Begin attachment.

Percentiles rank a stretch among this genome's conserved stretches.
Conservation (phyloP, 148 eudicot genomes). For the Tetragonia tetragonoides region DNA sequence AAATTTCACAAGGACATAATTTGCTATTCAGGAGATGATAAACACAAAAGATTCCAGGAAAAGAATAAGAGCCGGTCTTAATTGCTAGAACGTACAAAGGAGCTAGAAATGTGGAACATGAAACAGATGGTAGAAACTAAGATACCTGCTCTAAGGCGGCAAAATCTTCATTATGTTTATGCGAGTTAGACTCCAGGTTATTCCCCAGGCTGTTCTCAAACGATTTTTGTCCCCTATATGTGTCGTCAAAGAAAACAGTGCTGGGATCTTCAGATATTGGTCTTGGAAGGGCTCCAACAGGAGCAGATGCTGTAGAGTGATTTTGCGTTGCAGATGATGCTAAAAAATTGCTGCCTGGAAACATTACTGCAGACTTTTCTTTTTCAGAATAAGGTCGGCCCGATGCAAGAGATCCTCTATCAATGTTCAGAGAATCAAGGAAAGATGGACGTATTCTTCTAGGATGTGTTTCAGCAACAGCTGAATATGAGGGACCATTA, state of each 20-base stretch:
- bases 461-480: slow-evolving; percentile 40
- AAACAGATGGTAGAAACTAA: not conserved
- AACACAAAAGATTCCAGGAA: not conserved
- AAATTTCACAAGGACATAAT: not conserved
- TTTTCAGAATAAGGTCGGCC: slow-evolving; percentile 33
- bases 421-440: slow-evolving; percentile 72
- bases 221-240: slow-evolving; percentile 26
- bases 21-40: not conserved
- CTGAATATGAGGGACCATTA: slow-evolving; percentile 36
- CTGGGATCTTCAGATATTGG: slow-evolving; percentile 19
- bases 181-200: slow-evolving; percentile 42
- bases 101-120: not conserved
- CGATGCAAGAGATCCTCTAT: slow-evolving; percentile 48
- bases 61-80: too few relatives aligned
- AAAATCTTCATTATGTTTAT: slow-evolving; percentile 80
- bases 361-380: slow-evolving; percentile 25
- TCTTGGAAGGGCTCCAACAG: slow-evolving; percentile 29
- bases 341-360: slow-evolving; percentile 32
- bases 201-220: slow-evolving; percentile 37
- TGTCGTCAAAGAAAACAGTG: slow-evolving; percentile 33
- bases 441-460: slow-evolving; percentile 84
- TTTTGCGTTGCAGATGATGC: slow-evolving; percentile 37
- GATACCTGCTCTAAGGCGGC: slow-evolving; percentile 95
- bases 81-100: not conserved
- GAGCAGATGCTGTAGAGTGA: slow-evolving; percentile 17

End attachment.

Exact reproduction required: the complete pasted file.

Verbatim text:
Percentiles rank a stretch among this genome's conserved stretches.
Conservation (phyloP, 148 eudicot genomes). For the Tetragonia tetragonoides region DNA sequence AAATTTCACAAGGACATAATTTGCTATTCAGGAGATGATAAACACAAAAGATTCCAGGAAAAGAATAAGAGCCGGTCTTAATTGCTAGAACGTACAAAGGAGCTAGAAATGTGGAACATGAAACAGATGGTAGAAACTAAGATACCTGCTCTAAGGCGGCAAAATCTTCATTATGTTTATGCGAGTTAGACTCCAGGTTATTCCCCAGGCTGTTCTCAAACGATTTTTGTCCCCTATATGTGTCGTCAAAGAAAACAGTGCTGGGATCTTCAGATATTGGTCTTGGAAGGGCTCCAACAGGAGCAGATGCTGTAGAGTGATTTTGCGTTGCAGATGATGCTAAAAAATTGCTGCCTGGAAACATTACTGCAGACTTTTCTTTTTCAGAATAAGGTCGGCCCGATGCAAGAGATCCTCTATCAATGTTCAGAGAATCAAGGAAAGATGGACGTATTCTTCTAGGATGTGTTTCAGCAACAGCTGAATATGAGGGACCATTA, state of each 20-base stretch:
- bases 461-480: slow-evolving; percentile 40
- AAACAGATGGTAGAAACTAA: not conserved
- AACACAAAAGATTCCAGGAA: not conserved
- AAATTTCACAAGGACATAAT: not conserved
- TTTTCAGAATAAGGTCGGCC: slow-evolving; percentile 33
- bases 421-440: slow-evolving; percentile 72
- bases 221-240: slow-evolving; percentile 26
- bases 21-40: not conserved
- CTGAATATGAGGGACCATTA: slow-evolving; percentile 36
- CTGGGATCTTCAGATATTGG: slow-evolving; percentile 19
- bases 181-200: slow-evolving; percentile 42
- bases 101-120: not conserved
- CGATGCAAGAGATCCTCTAT: slow-evolving; percentile 48
- bases 61-80: too few relatives aligned
- AAAATCTTCATTATGTTTAT: slow-evolving; percentile 80
- bases 361-380: slow-evolving; percentile 25
- TCTTGGAAGGGCTCCAACAG: slow-evolving; percentile 29
- bases 341-360: slow-evolving; percentile 32
- bases 201-220: slow-evolving; percentile 37
- TGTCGTCAAAGAAAACAGTG: slow-evolving; percentile 33
- bases 441-460: slow-evolving; percentile 84
- TTTTGCGTTGCAGATGATGC: slow-evolving; percentile 37
- GATACCTGCTCTAAGGCGGC: slow-evolving; percentile 95
- bases 81-100: not conserved
- GAGCAGATGCTGTAGAGTGA: slow-evolving; percentile 17